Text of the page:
Visiting Japan was an absolute pleasure. For many reasons, we were grateful that we went there after China.
While China is impressive with its massive infrastructural growth in a short period of time. It has not brought the society along at the same rate. You can read about my views of China by clicking here.
Japan is different. Over the last 25 or so years as it recovered from an economic disaster the society has remained resolute and has not lost its humanity. The people are gracious, helpful and polite.
It is like Switzerland on steroids. Managing to maintain outstanding standards in a large population spread over a large area.
Our trip was 26 days and included Tokyo, where we stayed in Kawasaki (close to relatives). Hiroshma. Saga (trying to book last minute we couldn’t find any reasonably priced hotels in Fukuoka or Nagasaki so used Saga as a base from which to visit them). Kyoto (from here we visited Kobe and Nara) and Nagano.
From Tokyo we visited Mt Fuji and Hakone before heading to Osaka and back to Malaysia.
There is a security presence but it's muted and not “in your face” like in China or America. Government employees are helpful and appear to be proud of their jobs. A great example of this was the tram conductors in Hiroshima who run up and down the tram attending to various tasks. Then getting back to their station to make announcements and collect the fares.
There is not the need at every railway station to have your bags X-rayed and your body frisked. While I assume still maintaining the same level of security.
Japan is clean and well organised. In a country of about 120 million people it is unusual to see homeless people or beggars and there is little litter.
There's a paradox in Japan. There are few public litter bins but there's hardly any litter. Whereas in other countries where there are many litter bins there's lots of litter!
We found them to be gracious, friendly and helpful. With smiles and offers of help. We were helped on many occasions.
Getting and then topping up our Pasmo cards. Standing around helplessly looking at railway schedules and maps. Being led to a ticket office to buy bus tickets. The young girl on the train.
Trains in Japan can be confusing. There are many (especially in Tokyo) and they are managed by different companies. Following the app Hyperdia (with JR Pass activated) will eliminate a lot of stress.
The 7, 14 or 21day JR Rail Pass is an excellent investment. Worked together with Hyperdia (with the JR Pass activated) you can hardly go wrong. It is in English and is free for a month.
It will prevent you from using the Nozomi, Mizuho and Hayabusa Shinkansens which are excluded from the Rail Pass. These are faster and more expensive but there's always another Shinkansen or JR option.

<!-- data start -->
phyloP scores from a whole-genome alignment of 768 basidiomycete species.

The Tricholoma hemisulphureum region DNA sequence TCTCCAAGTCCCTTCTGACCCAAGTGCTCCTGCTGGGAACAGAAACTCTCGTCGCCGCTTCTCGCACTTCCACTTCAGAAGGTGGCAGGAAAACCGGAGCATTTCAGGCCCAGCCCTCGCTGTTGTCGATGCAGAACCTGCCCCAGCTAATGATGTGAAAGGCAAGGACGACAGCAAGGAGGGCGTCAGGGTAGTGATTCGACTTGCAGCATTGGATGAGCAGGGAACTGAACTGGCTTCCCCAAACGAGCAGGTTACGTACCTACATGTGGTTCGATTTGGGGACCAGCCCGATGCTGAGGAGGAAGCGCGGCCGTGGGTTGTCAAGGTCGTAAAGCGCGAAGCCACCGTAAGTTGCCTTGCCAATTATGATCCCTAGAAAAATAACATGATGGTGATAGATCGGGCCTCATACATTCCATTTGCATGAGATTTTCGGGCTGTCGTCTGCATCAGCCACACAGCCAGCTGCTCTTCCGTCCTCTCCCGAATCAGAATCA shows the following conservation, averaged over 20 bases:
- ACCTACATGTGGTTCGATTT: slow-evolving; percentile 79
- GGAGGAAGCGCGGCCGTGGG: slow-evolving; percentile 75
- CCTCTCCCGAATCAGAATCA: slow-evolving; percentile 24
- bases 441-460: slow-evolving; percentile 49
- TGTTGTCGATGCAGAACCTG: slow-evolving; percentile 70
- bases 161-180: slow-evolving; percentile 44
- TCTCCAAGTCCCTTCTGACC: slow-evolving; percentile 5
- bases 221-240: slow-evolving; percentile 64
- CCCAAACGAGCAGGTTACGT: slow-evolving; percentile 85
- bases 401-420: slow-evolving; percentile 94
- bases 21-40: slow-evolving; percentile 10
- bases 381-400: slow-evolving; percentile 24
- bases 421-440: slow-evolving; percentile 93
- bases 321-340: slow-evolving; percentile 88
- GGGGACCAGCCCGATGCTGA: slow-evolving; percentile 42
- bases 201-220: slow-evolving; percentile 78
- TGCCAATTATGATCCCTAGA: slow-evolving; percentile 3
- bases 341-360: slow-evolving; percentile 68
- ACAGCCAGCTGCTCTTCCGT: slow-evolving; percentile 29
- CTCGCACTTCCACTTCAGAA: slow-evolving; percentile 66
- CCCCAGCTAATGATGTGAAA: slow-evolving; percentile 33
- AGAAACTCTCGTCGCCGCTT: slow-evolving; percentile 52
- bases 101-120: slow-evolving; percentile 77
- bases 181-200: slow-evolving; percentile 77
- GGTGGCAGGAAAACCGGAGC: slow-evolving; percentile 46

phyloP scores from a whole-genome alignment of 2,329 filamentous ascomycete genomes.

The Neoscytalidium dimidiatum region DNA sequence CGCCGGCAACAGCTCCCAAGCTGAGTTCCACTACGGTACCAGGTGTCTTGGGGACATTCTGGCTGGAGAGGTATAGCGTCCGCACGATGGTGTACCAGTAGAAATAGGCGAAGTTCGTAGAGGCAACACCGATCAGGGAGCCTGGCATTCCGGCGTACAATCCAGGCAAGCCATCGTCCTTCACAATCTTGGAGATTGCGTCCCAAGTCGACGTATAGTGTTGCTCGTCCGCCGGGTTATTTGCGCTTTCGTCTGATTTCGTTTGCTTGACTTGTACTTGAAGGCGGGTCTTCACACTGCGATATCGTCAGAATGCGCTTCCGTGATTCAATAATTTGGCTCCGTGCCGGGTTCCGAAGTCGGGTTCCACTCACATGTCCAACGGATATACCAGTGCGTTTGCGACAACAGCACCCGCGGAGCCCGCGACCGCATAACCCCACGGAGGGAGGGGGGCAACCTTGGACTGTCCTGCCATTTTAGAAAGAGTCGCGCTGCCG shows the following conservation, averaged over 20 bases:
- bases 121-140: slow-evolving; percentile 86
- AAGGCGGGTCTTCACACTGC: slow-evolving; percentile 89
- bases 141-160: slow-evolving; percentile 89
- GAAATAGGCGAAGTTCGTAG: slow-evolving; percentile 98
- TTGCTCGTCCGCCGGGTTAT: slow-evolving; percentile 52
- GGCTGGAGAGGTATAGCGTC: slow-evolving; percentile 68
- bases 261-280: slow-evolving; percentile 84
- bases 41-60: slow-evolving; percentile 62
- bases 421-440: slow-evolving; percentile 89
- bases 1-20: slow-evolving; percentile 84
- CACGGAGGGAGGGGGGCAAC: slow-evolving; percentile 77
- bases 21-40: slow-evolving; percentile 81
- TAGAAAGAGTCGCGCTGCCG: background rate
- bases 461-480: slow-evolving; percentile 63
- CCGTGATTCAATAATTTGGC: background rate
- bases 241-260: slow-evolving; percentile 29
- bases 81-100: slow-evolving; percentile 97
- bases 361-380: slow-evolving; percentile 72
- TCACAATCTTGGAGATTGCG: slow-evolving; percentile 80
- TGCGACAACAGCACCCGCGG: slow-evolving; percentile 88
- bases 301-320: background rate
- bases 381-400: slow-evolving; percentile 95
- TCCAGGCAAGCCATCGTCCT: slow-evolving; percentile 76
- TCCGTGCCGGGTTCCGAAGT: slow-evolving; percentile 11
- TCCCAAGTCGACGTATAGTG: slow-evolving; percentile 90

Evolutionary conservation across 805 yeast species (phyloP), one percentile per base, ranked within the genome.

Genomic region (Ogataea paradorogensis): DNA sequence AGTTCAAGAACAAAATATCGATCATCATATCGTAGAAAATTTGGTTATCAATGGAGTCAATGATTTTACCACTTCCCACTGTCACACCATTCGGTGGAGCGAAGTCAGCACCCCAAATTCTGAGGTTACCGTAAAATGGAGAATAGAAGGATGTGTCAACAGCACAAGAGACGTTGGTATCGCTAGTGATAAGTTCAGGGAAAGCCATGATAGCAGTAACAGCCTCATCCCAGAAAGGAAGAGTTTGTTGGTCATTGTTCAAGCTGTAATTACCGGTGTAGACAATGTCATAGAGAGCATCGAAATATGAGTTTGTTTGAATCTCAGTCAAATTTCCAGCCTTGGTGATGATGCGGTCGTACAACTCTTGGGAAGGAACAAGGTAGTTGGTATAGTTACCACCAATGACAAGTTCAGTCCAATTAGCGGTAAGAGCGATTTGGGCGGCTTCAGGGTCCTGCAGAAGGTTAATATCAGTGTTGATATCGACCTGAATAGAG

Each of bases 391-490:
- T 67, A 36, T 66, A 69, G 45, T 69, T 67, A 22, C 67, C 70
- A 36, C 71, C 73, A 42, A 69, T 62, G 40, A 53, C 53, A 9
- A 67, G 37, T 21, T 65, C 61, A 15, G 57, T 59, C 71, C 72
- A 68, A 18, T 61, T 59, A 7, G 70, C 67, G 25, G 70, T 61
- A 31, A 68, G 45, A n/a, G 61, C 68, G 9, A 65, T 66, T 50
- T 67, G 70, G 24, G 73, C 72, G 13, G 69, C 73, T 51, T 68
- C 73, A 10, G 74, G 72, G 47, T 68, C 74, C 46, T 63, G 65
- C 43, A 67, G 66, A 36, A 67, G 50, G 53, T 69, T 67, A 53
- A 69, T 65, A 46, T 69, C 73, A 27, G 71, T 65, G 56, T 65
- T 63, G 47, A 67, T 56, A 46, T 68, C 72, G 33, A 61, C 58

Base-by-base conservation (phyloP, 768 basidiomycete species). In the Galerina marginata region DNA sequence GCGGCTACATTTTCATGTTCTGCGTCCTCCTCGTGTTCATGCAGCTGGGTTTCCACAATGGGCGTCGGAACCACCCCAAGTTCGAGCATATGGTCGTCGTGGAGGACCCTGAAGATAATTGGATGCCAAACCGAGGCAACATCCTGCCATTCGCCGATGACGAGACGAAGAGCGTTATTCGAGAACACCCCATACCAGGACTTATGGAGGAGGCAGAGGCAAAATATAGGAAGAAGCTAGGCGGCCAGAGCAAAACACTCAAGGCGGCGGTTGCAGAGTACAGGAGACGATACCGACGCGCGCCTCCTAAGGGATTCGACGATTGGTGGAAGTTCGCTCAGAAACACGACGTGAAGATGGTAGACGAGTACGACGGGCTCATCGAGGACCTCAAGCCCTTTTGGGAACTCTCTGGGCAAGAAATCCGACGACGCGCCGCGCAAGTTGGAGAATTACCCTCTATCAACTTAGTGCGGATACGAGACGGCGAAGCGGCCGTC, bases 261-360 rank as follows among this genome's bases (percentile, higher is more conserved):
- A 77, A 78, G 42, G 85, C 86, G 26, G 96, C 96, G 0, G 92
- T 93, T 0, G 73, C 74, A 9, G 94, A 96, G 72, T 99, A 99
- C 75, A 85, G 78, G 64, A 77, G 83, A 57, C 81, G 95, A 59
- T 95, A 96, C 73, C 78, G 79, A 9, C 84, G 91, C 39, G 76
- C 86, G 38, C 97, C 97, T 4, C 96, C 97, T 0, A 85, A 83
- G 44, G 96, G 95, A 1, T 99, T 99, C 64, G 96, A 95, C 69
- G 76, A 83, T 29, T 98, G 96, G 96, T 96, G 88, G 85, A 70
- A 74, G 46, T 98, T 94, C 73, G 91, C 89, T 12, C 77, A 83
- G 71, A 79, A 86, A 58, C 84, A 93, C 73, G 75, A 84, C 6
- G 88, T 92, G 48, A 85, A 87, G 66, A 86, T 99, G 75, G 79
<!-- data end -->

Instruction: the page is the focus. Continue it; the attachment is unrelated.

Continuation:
On our first trip we ignored Hyperdia and boarded a Nozomi for Hiroshima. The conductor was understanding. He wrote out the details of the trains we should take and their times (it agreed exactly with the Hyperdia suggestion). He then allowed us to get off at the next station and not pay any surcharge. Another experience of understanding and graciousness which we found in Japan.
The train system can be quite confusing in places like Kyoto. There are many lines, many platforms and sometimes the numbering is not that easy to follow.
First stop is the travel information centre at the station or airport. In the major tourist towns, they often have good ideas of the best (and the cheapest!) ways to visit local attractions.
Tours are expensive and the schedule is not yours. To make sure that you visit the best attractions, Google sites like Viator (part of TripAdvisor) and see the itineraries of their tours. Google “best things to do in ….” and you’ll have more than enough resources.
Attractions usually have attentive and engaging staff. Many of the famous sites are very crowded. In the afternoons groups of school children arrive and there's a never ending stream of young people. They are well behaved and well organized but there’s so many!!
Try to visit in the mornings during the week.
Day or special passes can sometimes be obtained from bus stations, tourist information centres. As an alternative to a Hop on Hop off tour (and much cheaper!)
Japan is not cheap. But by making hotel reservations early. Being aware if there are any events that may increase demand for hotel rooms and using AirBnB’s costs can be brought down to a reasonable level. Overall the costs are similar to travelling in Western Europe.
So they are not really that expensive … just relative to the rest of the Far East.
Sometimes we had breakfast included in the room price and sometimes not. Generally we ate 2 meals a day with some snacking in between.
Our general complaint in Japan was that public WiFi is limited with limited pay for use options. We didn’t expect this in a country that is in many ways so advanced.
We purchased a Freetel data only SIM from BIC camera so had data.This was not an ideal solution as we didn’t buy enough data and had to recharge with the only one premium priced option - 500MB at Yen 1050. Quite limited in such an advanced first world country?
So much to see and do so little time! Following a dream. Who knows where it’ll end? Passionate about learning, about embracing the changing world, adventurous, skeptical but optimistic. My glass is half full and I’m grateful for my life.